Necessary Illusions

Necessary Illusions is a 1989 book by Noam Chomsky which I most likely read in 1990 or so, long before I was capable of grasping the message delivered by the book. It is subtitled “Thought Control in Democratic Societies.” I could see at that time that propaganda was a major industry, but thought we had escape chutes to exit, exist and think for ourselves. I had no idea of the degree, in 1990, of control that already existed. I would be fated to indulge in partisan politics, voting, and permitted exit chutes, Ralph Nader and Chomsky himself, for example.

I don’t have the book anymore, but won’t go looking for it. Wikipedia does a short blurb on it, comparing the phrase “necessary illusions,” which I understand to have originated with the Canadian cleric Reinhold Niebuhr, with the works of others: “noble lies” (Plato), “public relations” (Edward Bernays), and “myth making” (Machiavelli). All for our own good. We’re sheep, and need to be herded.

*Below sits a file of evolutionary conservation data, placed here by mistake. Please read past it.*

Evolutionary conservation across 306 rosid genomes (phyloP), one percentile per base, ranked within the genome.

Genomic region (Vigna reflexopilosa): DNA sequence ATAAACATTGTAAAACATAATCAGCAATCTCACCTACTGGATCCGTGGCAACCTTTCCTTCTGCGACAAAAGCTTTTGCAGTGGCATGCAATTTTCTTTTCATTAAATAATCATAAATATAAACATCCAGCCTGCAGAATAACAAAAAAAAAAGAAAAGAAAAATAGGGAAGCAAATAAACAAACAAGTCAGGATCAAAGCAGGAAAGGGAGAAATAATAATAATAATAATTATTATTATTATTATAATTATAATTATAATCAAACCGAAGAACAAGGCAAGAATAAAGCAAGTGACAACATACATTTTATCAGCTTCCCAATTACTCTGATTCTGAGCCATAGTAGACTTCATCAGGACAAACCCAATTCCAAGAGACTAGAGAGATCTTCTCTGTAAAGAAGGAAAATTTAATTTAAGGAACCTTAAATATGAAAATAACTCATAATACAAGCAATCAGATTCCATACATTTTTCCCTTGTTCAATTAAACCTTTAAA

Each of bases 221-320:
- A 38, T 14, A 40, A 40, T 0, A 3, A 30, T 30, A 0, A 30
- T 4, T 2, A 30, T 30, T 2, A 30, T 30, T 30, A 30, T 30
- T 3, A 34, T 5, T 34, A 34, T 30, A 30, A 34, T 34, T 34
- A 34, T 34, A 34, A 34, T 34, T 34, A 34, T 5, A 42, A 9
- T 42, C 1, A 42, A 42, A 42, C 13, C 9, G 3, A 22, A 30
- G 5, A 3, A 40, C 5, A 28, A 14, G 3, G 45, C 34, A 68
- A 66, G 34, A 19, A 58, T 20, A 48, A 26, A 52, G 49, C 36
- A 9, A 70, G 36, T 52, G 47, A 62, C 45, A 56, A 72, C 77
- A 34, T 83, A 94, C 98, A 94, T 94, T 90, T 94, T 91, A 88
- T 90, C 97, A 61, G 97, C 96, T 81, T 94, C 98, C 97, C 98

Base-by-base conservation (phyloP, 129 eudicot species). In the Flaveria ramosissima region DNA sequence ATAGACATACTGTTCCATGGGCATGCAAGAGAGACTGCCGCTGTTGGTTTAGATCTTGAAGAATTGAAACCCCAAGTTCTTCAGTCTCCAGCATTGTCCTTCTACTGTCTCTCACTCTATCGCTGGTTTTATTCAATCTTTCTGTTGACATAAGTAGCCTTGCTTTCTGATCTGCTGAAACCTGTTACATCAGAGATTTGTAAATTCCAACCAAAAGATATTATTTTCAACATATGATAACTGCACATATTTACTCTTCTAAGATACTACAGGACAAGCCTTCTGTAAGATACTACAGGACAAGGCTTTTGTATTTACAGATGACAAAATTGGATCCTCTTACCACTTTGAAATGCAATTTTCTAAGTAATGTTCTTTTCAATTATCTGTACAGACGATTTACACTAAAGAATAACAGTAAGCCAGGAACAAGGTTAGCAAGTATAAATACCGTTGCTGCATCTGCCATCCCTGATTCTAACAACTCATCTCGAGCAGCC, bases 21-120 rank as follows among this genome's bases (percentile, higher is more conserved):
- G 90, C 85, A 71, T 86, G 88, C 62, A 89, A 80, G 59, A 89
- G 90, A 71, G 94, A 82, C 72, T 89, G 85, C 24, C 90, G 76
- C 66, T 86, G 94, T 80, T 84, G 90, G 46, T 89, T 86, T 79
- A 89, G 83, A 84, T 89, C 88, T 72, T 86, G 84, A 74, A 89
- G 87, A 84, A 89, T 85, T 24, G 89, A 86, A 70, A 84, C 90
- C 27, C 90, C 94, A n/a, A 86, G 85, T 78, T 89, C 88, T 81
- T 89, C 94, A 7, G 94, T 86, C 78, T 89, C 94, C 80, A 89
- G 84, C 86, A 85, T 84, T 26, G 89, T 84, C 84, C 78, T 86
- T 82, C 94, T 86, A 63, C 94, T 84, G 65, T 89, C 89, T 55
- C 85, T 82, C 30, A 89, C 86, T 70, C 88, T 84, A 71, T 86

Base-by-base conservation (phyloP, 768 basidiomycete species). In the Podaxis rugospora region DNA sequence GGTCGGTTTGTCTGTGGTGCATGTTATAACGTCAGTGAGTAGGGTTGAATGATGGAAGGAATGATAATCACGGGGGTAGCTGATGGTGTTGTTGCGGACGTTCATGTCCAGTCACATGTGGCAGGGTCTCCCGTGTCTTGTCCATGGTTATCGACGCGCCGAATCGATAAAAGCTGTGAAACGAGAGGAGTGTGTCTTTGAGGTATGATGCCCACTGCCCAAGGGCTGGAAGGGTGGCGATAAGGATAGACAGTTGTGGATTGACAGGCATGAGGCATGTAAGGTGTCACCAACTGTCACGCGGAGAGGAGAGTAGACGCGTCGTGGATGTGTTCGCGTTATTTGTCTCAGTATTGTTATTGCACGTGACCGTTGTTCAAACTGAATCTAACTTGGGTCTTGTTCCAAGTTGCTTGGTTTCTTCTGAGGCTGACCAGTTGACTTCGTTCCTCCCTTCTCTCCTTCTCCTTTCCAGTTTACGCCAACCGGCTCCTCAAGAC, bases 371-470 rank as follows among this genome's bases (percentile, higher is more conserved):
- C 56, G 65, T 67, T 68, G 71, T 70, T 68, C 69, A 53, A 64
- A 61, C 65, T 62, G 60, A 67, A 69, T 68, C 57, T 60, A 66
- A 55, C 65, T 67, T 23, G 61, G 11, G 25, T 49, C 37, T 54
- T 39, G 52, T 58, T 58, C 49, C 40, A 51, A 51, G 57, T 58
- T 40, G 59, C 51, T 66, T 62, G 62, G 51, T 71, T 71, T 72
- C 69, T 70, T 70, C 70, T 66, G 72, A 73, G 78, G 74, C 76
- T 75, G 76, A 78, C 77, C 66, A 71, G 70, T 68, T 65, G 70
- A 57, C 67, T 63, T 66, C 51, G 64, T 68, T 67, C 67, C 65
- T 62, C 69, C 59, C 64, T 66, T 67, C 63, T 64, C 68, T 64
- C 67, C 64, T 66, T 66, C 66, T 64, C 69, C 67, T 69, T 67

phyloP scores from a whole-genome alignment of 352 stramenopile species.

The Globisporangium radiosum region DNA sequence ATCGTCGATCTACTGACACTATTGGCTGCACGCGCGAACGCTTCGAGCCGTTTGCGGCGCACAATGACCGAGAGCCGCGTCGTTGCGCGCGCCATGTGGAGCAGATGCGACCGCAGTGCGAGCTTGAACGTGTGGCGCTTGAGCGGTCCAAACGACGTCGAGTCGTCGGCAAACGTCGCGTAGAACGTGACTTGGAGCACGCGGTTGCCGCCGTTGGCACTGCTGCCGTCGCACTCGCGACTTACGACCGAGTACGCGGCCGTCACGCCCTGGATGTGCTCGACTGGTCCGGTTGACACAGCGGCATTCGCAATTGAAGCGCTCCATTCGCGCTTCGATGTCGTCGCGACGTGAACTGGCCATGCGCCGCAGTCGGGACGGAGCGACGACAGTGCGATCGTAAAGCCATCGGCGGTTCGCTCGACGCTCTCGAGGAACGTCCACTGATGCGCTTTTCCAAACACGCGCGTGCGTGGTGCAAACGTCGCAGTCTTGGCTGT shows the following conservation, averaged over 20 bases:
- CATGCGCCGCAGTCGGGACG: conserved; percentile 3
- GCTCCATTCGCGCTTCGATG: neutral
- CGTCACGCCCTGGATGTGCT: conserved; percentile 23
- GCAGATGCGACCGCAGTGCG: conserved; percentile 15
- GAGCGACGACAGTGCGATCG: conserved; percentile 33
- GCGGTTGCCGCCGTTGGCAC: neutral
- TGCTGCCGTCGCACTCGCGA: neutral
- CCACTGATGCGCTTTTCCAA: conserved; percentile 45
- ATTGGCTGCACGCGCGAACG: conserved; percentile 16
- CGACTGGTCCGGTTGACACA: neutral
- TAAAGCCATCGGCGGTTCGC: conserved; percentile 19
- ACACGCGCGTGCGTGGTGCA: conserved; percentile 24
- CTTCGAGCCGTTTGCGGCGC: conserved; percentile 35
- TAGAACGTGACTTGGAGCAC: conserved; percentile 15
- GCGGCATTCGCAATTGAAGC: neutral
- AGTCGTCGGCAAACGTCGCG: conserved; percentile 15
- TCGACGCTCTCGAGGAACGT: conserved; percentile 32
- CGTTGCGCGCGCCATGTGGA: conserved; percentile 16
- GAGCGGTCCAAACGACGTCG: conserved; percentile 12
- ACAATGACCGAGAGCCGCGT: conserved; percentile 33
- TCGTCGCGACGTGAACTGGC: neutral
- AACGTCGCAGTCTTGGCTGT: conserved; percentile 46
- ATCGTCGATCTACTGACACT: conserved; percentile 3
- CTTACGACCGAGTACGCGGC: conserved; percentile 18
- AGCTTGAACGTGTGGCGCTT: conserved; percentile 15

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Trotter and LeBon … Trotter and LeBon … Trotter and Le ….

This may seem off-topic given our current focus on Las Vegas, but I think plays right in.

Edward Bernays, nephew of Sigmund Freud and “father of modern advertising” wrote a book in 1928 called “Propaganda,” an easy read and accessible for anyone with basic reading skills. But the content of that book surely was not meant for the everyman, so I have to suspect that the reading habits of the American public then were like now, only a few engaged. He was talking over the crowd to the people in the balcony who could rattle their jewelry in appreciation.

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